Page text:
Pahad left India for South Africa in 1919, but returned to India with his father in 1922 to continue with his educational studies. When Dadoo came to India in 1925, they met once again and as friends became interested in the nationalist movement in India . They met Gandhi in 1925 and also organised a big reception for the Indian Congress leader, Maulana Shawkat Ali in the village Kholvad. But when his father died in 1926, he had to return to South Africa the following year to support the family.

When Gandhi launched his resistance struggle in 1933, Pahad went to India to participate in that campaign, but arrived too late. Once again, he met Gandhi, who advised him to return to South Africa, where militant youth were needed in that country. Whilst in India, he married Amina Tilley in 1933 and was elected in 1934 as Hon. Secretary of the Kholvad Madressa Anjiman Islamia, the youngest person to hold that position. He returned to South Africa in 1935 and was elected as a committee member of the Kholvad Madressa of the Transvaal . He remained a member of that committee until 1961, from 1943 to 1958 as its General Secretary, and in 1959 as President.

After working for three years, he bought a business in 1938. The shop was in Schweizer-Reneke, a small country town in the western Transvaal . He was one of the founders of the Nationalist Group of the TIC in 1959 and was the radicals' principal representative in Western Transvaal . At the same time he organised support for the NEUF in the same area.

In 1944 he sold the business and settled in Johannesburg . Until 1961, when he left South Africa, his main business interest was dealing in finance and wholesale agencies.

He was a member of the SAIC delegation, which was rebuffed by Smuts in February 1946, and which took the decision to initiate a passive resistance campaign. When a Passive Resistance Council was formed, he was elected to serve on that body. From 1945 to 1961, he was an executive committee member of the TIC. During this period, he was also an executive member of the SAIC prim ari ly concerned with the Finance Committee. He was present when the TIC and NIC executive met the ANC executive in 1946. This meeting led to the signing of the Dadoo-Xuma-Naicker Pact of 1947.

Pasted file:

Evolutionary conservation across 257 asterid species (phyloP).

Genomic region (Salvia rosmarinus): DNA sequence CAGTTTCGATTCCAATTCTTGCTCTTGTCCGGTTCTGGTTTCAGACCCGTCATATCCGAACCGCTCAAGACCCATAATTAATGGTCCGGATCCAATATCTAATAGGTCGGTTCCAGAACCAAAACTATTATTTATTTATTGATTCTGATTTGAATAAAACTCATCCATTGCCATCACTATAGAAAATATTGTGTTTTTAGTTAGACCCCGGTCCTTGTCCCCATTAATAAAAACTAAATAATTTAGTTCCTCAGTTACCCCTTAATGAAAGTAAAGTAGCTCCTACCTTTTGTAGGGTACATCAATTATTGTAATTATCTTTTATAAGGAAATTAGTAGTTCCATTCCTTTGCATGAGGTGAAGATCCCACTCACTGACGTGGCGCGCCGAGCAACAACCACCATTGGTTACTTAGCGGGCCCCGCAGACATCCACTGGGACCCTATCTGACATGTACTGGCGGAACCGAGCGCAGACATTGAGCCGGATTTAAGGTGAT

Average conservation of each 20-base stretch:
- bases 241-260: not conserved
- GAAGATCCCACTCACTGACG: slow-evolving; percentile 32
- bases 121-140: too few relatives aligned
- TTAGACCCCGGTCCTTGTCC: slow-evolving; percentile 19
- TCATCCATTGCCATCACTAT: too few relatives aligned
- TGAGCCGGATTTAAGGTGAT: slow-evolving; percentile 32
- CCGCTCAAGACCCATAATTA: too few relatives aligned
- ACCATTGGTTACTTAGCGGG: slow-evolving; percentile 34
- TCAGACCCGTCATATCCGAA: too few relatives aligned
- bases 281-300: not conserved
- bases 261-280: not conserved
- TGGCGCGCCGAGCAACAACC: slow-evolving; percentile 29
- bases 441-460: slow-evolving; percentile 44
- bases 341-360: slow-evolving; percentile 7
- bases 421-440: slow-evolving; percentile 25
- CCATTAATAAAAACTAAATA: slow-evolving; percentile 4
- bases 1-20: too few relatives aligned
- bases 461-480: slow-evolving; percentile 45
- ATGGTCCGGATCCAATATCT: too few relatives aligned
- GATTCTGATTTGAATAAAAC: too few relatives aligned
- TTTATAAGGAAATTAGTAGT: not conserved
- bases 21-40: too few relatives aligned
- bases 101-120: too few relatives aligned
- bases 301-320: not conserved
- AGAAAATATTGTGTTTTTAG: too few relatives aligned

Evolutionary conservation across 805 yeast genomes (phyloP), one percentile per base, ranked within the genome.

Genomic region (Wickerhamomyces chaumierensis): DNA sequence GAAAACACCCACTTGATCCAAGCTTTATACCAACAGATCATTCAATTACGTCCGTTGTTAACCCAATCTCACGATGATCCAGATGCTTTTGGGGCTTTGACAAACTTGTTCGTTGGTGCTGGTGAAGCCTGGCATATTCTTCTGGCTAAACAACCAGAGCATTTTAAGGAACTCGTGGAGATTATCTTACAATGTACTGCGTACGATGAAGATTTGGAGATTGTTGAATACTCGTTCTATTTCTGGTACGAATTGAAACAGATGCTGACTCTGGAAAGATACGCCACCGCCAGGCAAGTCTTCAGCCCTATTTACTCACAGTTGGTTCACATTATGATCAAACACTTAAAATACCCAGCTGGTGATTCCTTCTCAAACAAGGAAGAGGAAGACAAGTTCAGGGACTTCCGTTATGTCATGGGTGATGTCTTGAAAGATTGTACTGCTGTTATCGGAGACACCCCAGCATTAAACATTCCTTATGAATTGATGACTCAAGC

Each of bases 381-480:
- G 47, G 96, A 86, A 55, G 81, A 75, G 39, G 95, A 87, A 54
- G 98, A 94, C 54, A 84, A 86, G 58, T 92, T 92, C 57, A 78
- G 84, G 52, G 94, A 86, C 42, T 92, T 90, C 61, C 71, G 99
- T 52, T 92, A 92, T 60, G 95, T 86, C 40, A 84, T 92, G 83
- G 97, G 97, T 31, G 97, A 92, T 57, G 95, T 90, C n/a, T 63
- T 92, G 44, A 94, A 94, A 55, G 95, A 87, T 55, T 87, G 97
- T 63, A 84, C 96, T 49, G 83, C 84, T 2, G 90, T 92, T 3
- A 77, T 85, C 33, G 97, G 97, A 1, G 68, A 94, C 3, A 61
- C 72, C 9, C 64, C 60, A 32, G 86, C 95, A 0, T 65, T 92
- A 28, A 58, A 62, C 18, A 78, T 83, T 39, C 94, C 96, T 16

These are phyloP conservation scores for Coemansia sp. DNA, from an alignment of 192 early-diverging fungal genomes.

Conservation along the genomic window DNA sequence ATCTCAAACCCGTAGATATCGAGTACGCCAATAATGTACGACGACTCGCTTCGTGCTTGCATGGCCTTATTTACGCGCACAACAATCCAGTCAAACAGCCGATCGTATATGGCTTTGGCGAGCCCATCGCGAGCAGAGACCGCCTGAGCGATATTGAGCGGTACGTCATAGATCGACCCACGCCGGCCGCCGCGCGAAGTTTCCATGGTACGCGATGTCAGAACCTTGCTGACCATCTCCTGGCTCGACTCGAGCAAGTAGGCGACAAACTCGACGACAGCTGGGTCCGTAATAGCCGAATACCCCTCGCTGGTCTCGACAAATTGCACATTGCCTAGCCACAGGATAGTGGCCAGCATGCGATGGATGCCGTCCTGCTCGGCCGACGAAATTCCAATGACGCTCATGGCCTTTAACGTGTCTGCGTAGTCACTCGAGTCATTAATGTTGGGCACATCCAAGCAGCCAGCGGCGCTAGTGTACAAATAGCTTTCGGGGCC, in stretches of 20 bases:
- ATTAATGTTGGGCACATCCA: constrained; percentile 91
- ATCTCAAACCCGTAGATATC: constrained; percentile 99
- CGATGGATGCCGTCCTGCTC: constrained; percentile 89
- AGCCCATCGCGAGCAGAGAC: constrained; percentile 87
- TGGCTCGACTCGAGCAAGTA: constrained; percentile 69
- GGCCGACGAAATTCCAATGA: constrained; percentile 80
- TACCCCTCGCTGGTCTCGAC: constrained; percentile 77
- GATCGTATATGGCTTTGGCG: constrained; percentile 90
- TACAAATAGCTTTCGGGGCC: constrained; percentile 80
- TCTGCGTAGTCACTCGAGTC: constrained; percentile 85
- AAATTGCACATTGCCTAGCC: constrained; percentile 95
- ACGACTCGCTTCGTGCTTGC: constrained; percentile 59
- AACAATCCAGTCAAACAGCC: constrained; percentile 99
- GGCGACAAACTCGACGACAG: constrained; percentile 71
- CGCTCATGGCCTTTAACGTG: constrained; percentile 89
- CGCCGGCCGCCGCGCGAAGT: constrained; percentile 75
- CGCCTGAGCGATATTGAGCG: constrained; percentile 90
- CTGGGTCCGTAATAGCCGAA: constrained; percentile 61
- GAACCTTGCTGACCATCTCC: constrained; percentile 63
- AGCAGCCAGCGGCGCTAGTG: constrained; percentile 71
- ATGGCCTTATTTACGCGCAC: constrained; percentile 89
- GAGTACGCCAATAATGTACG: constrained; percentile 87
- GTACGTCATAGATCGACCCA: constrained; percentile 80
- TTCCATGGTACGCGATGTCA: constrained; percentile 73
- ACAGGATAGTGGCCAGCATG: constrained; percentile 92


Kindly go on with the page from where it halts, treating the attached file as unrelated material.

During the State of Emergency in 1960, he, along with other Congress leaders, was detained for a few months. Finally, he left South Africa in 1961 to settle in London .

Pahad has five children, and his wife Amina thrice courted imprisonment, twice during the 1946 Passive Resistance Campaign and once during the 1952 Defiance Campaign. Their flat in Johannesburg was a central meeting point for Congressmen. He has now retired from active involvement in politics and has business interests in India and the United Kingdom .


Taken from Pahad, E. The Development of Indian Political Movements in South Africa, 1924-1946 . D.Phil thesis, University of Sussex, 1972.

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